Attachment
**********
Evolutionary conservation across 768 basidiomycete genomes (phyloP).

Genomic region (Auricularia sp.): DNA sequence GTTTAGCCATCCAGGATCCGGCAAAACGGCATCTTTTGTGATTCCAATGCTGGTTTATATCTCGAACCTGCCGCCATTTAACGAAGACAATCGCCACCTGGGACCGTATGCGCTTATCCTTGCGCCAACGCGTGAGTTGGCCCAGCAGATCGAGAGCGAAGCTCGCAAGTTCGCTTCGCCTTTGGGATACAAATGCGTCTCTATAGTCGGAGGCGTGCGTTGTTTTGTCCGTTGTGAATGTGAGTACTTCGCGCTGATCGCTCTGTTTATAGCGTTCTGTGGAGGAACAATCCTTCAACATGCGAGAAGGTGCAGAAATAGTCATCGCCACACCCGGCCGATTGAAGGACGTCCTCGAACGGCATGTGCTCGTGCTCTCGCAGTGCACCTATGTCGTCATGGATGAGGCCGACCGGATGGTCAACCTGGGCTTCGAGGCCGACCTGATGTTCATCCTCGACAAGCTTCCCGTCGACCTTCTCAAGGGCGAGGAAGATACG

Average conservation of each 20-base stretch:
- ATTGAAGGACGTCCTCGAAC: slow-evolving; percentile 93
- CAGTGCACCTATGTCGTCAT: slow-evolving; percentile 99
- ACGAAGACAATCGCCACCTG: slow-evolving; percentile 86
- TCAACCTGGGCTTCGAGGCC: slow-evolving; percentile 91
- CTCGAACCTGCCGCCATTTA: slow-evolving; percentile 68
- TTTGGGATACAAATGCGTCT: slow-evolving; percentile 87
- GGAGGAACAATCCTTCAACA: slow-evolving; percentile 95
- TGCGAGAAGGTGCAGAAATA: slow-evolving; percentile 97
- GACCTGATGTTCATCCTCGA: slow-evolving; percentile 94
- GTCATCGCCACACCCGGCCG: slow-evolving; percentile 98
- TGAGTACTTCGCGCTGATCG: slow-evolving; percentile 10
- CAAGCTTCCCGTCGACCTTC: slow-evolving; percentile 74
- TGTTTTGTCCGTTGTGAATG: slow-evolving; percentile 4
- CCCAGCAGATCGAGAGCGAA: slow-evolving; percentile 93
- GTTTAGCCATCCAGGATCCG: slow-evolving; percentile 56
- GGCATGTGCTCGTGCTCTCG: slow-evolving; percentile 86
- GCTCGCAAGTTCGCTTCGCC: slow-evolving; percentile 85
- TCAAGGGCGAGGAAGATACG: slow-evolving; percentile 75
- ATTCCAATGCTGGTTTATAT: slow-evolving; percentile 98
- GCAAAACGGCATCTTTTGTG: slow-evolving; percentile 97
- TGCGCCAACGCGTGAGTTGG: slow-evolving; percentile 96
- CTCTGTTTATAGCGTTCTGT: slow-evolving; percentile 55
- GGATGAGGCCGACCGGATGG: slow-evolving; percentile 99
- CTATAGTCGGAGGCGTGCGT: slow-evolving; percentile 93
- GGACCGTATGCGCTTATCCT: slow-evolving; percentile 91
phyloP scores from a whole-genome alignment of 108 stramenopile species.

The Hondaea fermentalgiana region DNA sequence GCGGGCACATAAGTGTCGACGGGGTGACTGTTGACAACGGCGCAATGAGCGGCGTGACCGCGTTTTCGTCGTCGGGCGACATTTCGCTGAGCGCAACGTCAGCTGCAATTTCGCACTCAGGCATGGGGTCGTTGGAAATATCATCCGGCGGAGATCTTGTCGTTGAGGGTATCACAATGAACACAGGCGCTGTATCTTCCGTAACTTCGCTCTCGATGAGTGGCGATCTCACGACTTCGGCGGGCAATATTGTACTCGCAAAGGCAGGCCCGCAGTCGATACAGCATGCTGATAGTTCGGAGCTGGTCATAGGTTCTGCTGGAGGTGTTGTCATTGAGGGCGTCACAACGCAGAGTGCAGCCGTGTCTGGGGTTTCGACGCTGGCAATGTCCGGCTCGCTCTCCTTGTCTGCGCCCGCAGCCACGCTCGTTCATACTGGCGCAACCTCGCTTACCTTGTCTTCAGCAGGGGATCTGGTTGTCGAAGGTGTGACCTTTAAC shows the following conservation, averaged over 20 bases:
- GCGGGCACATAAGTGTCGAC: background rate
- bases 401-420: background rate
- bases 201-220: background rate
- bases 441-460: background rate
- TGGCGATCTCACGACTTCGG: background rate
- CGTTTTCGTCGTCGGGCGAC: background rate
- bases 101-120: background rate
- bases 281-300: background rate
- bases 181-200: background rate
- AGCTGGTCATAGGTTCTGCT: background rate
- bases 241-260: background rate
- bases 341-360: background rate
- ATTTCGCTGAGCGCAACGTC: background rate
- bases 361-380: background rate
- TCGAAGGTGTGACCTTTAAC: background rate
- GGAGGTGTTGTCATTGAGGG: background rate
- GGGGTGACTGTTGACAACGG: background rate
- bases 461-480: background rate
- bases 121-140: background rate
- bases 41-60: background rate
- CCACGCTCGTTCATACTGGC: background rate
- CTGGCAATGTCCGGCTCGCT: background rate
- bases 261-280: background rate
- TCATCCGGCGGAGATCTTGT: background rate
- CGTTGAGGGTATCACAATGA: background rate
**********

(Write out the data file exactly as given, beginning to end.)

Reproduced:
Evolutionary conservation across 768 basidiomycete genomes (phyloP).

Genomic region (Auricularia sp.): DNA sequence GTTTAGCCATCCAGGATCCGGCAAAACGGCATCTTTTGTGATTCCAATGCTGGTTTATATCTCGAACCTGCCGCCATTTAACGAAGACAATCGCCACCTGGGACCGTATGCGCTTATCCTTGCGCCAACGCGTGAGTTGGCCCAGCAGATCGAGAGCGAAGCTCGCAAGTTCGCTTCGCCTTTGGGATACAAATGCGTCTCTATAGTCGGAGGCGTGCGTTGTTTTGTCCGTTGTGAATGTGAGTACTTCGCGCTGATCGCTCTGTTTATAGCGTTCTGTGGAGGAACAATCCTTCAACATGCGAGAAGGTGCAGAAATAGTCATCGCCACACCCGGCCGATTGAAGGACGTCCTCGAACGGCATGTGCTCGTGCTCTCGCAGTGCACCTATGTCGTCATGGATGAGGCCGACCGGATGGTCAACCTGGGCTTCGAGGCCGACCTGATGTTCATCCTCGACAAGCTTCCCGTCGACCTTCTCAAGGGCGAGGAAGATACG

Average conservation of each 20-base stretch:
- ATTGAAGGACGTCCTCGAAC: slow-evolving; percentile 93
- CAGTGCACCTATGTCGTCAT: slow-evolving; percentile 99
- ACGAAGACAATCGCCACCTG: slow-evolving; percentile 86
- TCAACCTGGGCTTCGAGGCC: slow-evolving; percentile 91
- CTCGAACCTGCCGCCATTTA: slow-evolving; percentile 68
- TTTGGGATACAAATGCGTCT: slow-evolving; percentile 87
- GGAGGAACAATCCTTCAACA: slow-evolving; percentile 95
- TGCGAGAAGGTGCAGAAATA: slow-evolving; percentile 97
- GACCTGATGTTCATCCTCGA: slow-evolving; percentile 94
- GTCATCGCCACACCCGGCCG: slow-evolving; percentile 98
- TGAGTACTTCGCGCTGATCG: slow-evolving; percentile 10
- CAAGCTTCCCGTCGACCTTC: slow-evolving; percentile 74
- TGTTTTGTCCGTTGTGAATG: slow-evolving; percentile 4
- CCCAGCAGATCGAGAGCGAA: slow-evolving; percentile 93
- GTTTAGCCATCCAGGATCCG: slow-evolving; percentile 56
- GGCATGTGCTCGTGCTCTCG: slow-evolving; percentile 86
- GCTCGCAAGTTCGCTTCGCC: slow-evolving; percentile 85
- TCAAGGGCGAGGAAGATACG: slow-evolving; percentile 75
- ATTCCAATGCTGGTTTATAT: slow-evolving; percentile 98
- GCAAAACGGCATCTTTTGTG: slow-evolving; percentile 97
- TGCGCCAACGCGTGAGTTGG: slow-evolving; percentile 96
- CTCTGTTTATAGCGTTCTGT: slow-evolving; percentile 55
- GGATGAGGCCGACCGGATGG: slow-evolving; percentile 99
- CTATAGTCGGAGGCGTGCGT: slow-evolving; percentile 93
- GGACCGTATGCGCTTATCCT: slow-evolving; percentile 91
phyloP scores from a whole-genome alignment of 108 stramenopile species.

The Hondaea fermentalgiana region DNA sequence GCGGGCACATAAGTGTCGACGGGGTGACTGTTGACAACGGCGCAATGAGCGGCGTGACCGCGTTTTCGTCGTCGGGCGACATTTCGCTGAGCGCAACGTCAGCTGCAATTTCGCACTCAGGCATGGGGTCGTTGGAAATATCATCCGGCGGAGATCTTGTCGTTGAGGGTATCACAATGAACACAGGCGCTGTATCTTCCGTAACTTCGCTCTCGATGAGTGGCGATCTCACGACTTCGGCGGGCAATATTGTACTCGCAAAGGCAGGCCCGCAGTCGATACAGCATGCTGATAGTTCGGAGCTGGTCATAGGTTCTGCTGGAGGTGTTGTCATTGAGGGCGTCACAACGCAGAGTGCAGCCGTGTCTGGGGTTTCGACGCTGGCAATGTCCGGCTCGCTCTCCTTGTCTGCGCCCGCAGCCACGCTCGTTCATACTGGCGCAACCTCGCTTACCTTGTCTTCAGCAGGGGATCTGGTTGTCGAAGGTGTGACCTTTAAC shows the following conservation, averaged over 20 bases:
- GCGGGCACATAAGTGTCGAC: background rate
- bases 401-420: background rate
- bases 201-220: background rate
- bases 441-460: background rate
- TGGCGATCTCACGACTTCGG: background rate
- CGTTTTCGTCGTCGGGCGAC: background rate
- bases 101-120: background rate
- bases 281-300: background rate
- bases 181-200: background rate
- AGCTGGTCATAGGTTCTGCT: background rate
- bases 241-260: background rate
- bases 341-360: background rate
- ATTTCGCTGAGCGCAACGTC: background rate
- bases 361-380: background rate
- TCGAAGGTGTGACCTTTAAC: background rate
- GGAGGTGTTGTCATTGAGGG: background rate
- GGGGTGACTGTTGACAACGG: background rate
- bases 461-480: background rate
- bases 121-140: background rate
- bases 41-60: background rate
- CCACGCTCGTTCATACTGGC: background rate
- CTGGCAATGTCCGGCTCGCT: background rate
- bases 261-280: background rate
- TCATCCGGCGGAGATCTTGT: background rate
- CGTTGAGGGTATCACAATGA: background rate